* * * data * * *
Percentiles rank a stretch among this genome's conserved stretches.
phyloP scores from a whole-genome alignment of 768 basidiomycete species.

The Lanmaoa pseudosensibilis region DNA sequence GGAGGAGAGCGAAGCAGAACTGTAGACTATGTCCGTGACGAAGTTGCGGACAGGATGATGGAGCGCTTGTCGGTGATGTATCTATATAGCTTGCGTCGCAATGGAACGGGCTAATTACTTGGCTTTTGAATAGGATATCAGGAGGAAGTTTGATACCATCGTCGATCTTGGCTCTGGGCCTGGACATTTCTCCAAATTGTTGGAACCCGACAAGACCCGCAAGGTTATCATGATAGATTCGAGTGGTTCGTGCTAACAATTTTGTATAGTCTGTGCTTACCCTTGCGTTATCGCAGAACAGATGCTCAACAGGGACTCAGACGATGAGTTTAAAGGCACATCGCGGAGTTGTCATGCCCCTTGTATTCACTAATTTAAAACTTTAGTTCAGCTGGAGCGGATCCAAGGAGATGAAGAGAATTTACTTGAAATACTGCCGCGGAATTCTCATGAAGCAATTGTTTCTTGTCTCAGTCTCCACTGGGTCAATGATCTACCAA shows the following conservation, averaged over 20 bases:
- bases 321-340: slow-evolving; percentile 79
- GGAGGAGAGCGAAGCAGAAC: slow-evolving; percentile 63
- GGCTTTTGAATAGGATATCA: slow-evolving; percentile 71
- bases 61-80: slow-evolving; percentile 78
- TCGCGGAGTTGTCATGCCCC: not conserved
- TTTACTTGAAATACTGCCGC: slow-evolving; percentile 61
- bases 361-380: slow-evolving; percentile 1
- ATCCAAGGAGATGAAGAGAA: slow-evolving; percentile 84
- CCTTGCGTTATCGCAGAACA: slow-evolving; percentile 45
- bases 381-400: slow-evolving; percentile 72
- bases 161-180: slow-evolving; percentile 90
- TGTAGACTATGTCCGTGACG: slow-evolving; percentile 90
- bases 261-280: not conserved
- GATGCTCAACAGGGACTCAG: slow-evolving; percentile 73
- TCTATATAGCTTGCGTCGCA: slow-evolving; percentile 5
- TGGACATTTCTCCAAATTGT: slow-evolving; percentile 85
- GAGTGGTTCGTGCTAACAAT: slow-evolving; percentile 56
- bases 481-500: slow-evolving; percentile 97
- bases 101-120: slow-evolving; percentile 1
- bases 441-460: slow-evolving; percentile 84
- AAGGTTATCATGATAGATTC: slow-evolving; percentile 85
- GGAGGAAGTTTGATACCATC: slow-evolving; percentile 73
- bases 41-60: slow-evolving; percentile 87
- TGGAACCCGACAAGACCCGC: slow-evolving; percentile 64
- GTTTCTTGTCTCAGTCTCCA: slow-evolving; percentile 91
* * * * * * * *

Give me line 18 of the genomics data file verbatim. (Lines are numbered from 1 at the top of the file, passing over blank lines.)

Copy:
- TCTATATAGCTTGCGTCGCA: slow-evolving; percentile 5